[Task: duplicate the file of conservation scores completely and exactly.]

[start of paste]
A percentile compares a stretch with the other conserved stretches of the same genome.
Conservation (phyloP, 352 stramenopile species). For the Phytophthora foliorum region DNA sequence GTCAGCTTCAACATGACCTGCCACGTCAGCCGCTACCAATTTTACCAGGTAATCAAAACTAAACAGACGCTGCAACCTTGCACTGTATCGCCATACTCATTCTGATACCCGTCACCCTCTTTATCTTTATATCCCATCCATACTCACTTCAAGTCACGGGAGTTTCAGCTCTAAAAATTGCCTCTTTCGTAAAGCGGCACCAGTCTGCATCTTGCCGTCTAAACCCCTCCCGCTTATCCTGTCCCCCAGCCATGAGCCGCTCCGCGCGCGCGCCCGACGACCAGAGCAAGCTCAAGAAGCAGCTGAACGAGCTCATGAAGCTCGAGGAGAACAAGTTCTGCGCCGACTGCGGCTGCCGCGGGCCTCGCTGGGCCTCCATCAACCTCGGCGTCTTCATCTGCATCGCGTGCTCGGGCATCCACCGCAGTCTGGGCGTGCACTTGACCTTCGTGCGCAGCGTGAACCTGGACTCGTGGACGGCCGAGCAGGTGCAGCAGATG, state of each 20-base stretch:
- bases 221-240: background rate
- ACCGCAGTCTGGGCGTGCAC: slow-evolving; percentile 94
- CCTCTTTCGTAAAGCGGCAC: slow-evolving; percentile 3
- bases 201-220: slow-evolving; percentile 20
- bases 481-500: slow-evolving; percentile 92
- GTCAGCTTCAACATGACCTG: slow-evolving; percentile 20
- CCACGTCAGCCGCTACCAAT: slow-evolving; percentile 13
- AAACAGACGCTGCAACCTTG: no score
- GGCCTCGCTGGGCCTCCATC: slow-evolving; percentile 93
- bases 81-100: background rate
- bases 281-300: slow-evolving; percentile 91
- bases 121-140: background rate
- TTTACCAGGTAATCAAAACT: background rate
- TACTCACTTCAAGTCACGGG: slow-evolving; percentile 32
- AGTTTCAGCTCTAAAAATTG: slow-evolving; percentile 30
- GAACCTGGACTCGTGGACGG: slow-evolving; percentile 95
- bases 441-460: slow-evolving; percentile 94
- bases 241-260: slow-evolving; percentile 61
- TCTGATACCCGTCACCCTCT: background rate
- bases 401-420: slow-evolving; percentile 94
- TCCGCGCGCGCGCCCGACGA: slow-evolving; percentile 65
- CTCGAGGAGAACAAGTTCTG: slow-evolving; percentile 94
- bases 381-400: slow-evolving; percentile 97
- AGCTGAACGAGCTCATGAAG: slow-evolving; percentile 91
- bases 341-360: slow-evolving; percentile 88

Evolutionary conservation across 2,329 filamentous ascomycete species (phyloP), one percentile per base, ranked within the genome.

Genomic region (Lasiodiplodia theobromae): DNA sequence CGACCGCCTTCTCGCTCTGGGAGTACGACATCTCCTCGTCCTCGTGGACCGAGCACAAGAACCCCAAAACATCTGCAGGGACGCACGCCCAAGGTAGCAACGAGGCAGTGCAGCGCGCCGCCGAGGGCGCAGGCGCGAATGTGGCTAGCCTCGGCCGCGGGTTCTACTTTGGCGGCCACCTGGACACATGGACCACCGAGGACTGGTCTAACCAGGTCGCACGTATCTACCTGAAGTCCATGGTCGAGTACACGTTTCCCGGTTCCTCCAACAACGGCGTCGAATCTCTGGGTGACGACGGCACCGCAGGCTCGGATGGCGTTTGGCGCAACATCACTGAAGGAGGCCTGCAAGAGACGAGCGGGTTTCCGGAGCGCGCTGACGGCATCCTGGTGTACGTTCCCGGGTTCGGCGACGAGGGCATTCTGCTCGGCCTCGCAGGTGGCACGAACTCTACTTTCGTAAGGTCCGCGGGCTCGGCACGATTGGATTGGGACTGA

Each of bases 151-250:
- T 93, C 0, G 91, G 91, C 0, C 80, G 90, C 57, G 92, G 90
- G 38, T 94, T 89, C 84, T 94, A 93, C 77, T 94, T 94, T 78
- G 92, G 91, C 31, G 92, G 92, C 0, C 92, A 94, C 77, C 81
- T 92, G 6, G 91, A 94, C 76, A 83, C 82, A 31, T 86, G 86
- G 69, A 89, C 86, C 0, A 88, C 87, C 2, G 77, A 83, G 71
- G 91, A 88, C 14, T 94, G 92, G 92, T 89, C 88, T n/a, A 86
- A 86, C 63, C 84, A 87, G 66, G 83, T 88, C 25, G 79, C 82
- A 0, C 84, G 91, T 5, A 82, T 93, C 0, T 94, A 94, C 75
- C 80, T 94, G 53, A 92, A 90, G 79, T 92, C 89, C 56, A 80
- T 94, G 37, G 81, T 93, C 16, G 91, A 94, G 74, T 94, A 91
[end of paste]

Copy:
A percentile compares a stretch with the other conserved stretches of the same genome.
Conservation (phyloP, 352 stramenopile species). For the Phytophthora foliorum region DNA sequence GTCAGCTTCAACATGACCTGCCACGTCAGCCGCTACCAATTTTACCAGGTAATCAAAACTAAACAGACGCTGCAACCTTGCACTGTATCGCCATACTCATTCTGATACCCGTCACCCTCTTTATCTTTATATCCCATCCATACTCACTTCAAGTCACGGGAGTTTCAGCTCTAAAAATTGCCTCTTTCGTAAAGCGGCACCAGTCTGCATCTTGCCGTCTAAACCCCTCCCGCTTATCCTGTCCCCCAGCCATGAGCCGCTCCGCGCGCGCGCCCGACGACCAGAGCAAGCTCAAGAAGCAGCTGAACGAGCTCATGAAGCTCGAGGAGAACAAGTTCTGCGCCGACTGCGGCTGCCGCGGGCCTCGCTGGGCCTCCATCAACCTCGGCGTCTTCATCTGCATCGCGTGCTCGGGCATCCACCGCAGTCTGGGCGTGCACTTGACCTTCGTGCGCAGCGTGAACCTGGACTCGTGGACGGCCGAGCAGGTGCAGCAGATG, state of each 20-base stretch:
- bases 221-240: background rate
- ACCGCAGTCTGGGCGTGCAC: slow-evolving; percentile 94
- CCTCTTTCGTAAAGCGGCAC: slow-evolving; percentile 3
- bases 201-220: slow-evolving; percentile 20
- bases 481-500: slow-evolving; percentile 92
- GTCAGCTTCAACATGACCTG: slow-evolving; percentile 20
- CCACGTCAGCCGCTACCAAT: slow-evolving; percentile 13
- AAACAGACGCTGCAACCTTG: no score
- GGCCTCGCTGGGCCTCCATC: slow-evolving; percentile 93
- bases 81-100: background rate
- bases 281-300: slow-evolving; percentile 91
- bases 121-140: background rate
- TTTACCAGGTAATCAAAACT: background rate
- TACTCACTTCAAGTCACGGG: slow-evolving; percentile 32
- AGTTTCAGCTCTAAAAATTG: slow-evolving; percentile 30
- GAACCTGGACTCGTGGACGG: slow-evolving; percentile 95
- bases 441-460: slow-evolving; percentile 94
- bases 241-260: slow-evolving; percentile 61
- TCTGATACCCGTCACCCTCT: background rate
- bases 401-420: slow-evolving; percentile 94
- TCCGCGCGCGCGCCCGACGA: slow-evolving; percentile 65
- CTCGAGGAGAACAAGTTCTG: slow-evolving; percentile 94
- bases 381-400: slow-evolving; percentile 97
- AGCTGAACGAGCTCATGAAG: slow-evolving; percentile 91
- bases 341-360: slow-evolving; percentile 88

Evolutionary conservation across 2,329 filamentous ascomycete species (phyloP), one percentile per base, ranked within the genome.

Genomic region (Lasiodiplodia theobromae): DNA sequence CGACCGCCTTCTCGCTCTGGGAGTACGACATCTCCTCGTCCTCGTGGACCGAGCACAAGAACCCCAAAACATCTGCAGGGACGCACGCCCAAGGTAGCAACGAGGCAGTGCAGCGCGCCGCCGAGGGCGCAGGCGCGAATGTGGCTAGCCTCGGCCGCGGGTTCTACTTTGGCGGCCACCTGGACACATGGACCACCGAGGACTGGTCTAACCAGGTCGCACGTATCTACCTGAAGTCCATGGTCGAGTACACGTTTCCCGGTTCCTCCAACAACGGCGTCGAATCTCTGGGTGACGACGGCACCGCAGGCTCGGATGGCGTTTGGCGCAACATCACTGAAGGAGGCCTGCAAGAGACGAGCGGGTTTCCGGAGCGCGCTGACGGCATCCTGGTGTACGTTCCCGGGTTCGGCGACGAGGGCATTCTGCTCGGCCTCGCAGGTGGCACGAACTCTACTTTCGTAAGGTCCGCGGGCTCGGCACGATTGGATTGGGACTGA

Each of bases 151-250:
- T 93, C 0, G 91, G 91, C 0, C 80, G 90, C 57, G 92, G 90
- G 38, T 94, T 89, C 84, T 94, A 93, C 77, T 94, T 94, T 78
- G 92, G 91, C 31, G 92, G 92, C 0, C 92, A 94, C 77, C 81
- T 92, G 6, G 91, A 94, C 76, A 83, C 82, A 31, T 86, G 86
- G 69, A 89, C 86, C 0, A 88, C 87, C 2, G 77, A 83, G 71
- G 91, A 88, C 14, T 94, G 92, G 92, T 89, C 88, T n/a, A 86
- A 86, C 63, C 84, A 87, G 66, G 83, T 88, C 25, G 79, C 82
- A 0, C 84, G 91, T 5, A 82, T 93, C 0, T 94, A 94, C 75
- C 80, T 94, G 53, A 92, A 90, G 79, T 92, C 89, C 56, A 80
- T 94, G 37, G 81, T 93, C 16, G 91, A 94, G 74, T 94, A 91